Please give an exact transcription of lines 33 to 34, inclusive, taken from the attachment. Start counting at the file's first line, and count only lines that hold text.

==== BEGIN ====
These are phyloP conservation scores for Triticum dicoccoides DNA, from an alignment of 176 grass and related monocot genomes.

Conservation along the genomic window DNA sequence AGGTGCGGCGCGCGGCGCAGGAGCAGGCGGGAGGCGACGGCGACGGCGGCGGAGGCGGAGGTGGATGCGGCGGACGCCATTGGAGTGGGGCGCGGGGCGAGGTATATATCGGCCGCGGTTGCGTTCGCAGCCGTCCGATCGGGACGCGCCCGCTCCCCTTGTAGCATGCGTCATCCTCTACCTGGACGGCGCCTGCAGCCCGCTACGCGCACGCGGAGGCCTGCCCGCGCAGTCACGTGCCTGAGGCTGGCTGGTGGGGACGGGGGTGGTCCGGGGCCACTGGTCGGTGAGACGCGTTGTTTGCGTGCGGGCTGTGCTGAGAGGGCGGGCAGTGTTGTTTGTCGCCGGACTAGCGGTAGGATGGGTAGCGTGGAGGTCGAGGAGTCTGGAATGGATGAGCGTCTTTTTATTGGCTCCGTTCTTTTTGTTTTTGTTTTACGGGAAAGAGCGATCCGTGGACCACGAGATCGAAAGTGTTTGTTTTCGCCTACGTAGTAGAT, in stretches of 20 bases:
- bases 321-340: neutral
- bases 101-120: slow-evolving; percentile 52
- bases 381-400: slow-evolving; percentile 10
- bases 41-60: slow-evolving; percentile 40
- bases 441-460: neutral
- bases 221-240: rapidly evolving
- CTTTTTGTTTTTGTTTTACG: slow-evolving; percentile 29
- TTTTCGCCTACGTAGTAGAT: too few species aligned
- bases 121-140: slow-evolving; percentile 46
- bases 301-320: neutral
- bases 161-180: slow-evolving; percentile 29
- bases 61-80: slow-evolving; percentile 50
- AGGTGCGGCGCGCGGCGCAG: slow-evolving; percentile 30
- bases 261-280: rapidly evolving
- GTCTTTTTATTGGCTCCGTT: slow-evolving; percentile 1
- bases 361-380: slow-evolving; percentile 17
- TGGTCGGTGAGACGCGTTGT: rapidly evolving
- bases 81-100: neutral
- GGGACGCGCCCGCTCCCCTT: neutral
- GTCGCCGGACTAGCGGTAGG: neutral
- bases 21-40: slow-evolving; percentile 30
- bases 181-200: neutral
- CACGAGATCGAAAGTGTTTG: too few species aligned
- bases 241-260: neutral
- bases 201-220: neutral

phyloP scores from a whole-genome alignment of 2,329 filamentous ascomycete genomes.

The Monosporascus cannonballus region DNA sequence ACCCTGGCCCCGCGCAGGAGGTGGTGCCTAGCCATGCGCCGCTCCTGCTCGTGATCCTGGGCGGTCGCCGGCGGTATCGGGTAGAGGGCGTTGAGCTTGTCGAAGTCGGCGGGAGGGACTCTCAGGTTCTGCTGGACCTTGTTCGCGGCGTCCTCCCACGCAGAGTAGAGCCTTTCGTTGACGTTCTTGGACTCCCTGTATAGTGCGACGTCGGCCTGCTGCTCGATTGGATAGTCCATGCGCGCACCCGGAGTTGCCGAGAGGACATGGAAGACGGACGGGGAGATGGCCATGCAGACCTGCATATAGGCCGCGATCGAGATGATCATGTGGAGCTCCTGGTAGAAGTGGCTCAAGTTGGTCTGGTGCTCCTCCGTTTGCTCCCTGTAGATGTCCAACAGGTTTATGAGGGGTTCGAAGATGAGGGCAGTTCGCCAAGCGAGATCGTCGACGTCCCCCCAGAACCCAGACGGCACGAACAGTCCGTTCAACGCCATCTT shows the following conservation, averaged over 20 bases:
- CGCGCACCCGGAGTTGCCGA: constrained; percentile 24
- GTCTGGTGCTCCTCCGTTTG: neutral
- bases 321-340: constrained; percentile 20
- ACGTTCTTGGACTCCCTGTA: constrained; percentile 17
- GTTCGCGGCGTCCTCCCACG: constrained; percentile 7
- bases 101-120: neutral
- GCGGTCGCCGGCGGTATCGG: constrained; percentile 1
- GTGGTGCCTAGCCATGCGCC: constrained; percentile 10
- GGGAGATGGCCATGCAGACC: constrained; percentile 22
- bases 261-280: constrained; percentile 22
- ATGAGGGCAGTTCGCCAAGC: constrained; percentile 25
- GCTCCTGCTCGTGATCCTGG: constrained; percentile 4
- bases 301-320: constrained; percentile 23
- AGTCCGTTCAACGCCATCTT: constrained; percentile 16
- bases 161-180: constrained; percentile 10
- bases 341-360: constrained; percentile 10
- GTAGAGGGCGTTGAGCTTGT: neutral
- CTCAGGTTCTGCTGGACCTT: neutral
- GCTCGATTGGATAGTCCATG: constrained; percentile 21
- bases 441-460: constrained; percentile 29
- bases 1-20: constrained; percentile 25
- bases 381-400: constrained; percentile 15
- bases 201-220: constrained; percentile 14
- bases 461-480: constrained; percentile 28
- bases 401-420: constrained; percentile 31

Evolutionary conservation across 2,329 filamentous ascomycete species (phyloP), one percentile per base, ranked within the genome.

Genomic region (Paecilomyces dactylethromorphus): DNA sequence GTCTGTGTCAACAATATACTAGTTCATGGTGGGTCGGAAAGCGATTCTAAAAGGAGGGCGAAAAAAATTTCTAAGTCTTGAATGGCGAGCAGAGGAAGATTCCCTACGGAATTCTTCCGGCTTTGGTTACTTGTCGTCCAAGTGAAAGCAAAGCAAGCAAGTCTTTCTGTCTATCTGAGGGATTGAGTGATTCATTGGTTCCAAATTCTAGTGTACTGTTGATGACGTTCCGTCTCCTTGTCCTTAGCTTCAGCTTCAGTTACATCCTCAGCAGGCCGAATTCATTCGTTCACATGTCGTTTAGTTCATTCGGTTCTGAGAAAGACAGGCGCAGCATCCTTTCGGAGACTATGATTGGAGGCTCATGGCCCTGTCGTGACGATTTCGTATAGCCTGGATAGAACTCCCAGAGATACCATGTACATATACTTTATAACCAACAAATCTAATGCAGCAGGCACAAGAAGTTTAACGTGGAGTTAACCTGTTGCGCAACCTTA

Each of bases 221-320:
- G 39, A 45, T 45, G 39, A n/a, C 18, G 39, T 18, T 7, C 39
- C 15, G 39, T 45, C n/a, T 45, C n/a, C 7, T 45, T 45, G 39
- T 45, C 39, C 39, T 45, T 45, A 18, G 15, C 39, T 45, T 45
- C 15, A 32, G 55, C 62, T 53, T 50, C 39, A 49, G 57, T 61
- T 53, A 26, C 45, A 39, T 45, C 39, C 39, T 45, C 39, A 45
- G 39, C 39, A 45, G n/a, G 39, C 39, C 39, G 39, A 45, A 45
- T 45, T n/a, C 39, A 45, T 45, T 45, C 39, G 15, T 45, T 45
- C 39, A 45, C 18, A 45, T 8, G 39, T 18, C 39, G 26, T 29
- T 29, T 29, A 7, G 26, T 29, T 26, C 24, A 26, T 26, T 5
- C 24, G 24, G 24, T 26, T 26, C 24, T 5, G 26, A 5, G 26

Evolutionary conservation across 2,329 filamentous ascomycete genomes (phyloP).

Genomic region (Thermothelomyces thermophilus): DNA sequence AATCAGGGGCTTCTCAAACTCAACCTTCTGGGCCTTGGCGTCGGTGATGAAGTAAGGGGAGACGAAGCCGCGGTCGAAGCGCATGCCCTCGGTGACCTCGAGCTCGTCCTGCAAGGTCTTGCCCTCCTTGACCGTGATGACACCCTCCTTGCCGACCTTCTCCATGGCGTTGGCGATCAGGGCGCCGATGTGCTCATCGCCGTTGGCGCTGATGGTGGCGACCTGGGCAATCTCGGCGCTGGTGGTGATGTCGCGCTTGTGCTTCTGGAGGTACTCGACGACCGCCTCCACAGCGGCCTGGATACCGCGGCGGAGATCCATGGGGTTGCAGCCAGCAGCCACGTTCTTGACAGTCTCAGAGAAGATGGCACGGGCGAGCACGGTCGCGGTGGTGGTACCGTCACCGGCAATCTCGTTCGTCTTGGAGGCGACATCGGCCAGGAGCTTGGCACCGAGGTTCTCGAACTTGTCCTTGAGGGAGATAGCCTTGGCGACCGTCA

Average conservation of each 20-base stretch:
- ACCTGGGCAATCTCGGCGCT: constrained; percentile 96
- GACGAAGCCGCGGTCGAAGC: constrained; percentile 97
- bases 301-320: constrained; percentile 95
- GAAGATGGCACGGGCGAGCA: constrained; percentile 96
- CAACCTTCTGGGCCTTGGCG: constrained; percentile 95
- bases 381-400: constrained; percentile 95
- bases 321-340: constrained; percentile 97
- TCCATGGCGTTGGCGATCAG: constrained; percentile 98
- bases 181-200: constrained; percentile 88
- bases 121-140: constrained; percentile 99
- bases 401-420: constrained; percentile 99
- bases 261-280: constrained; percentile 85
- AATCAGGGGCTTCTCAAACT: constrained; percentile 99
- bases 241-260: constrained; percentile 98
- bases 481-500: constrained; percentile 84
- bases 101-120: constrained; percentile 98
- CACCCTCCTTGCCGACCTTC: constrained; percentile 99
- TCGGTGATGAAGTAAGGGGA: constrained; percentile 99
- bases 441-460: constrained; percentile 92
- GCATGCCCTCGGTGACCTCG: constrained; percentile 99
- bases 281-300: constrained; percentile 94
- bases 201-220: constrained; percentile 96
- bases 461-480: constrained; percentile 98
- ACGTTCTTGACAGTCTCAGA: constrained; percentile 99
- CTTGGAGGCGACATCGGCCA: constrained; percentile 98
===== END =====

- ACGTTCTTGGACTCCCTGTA: constrained; percentile 17
- GTTCGCGGCGTCCTCCCACG: constrained; percentile 7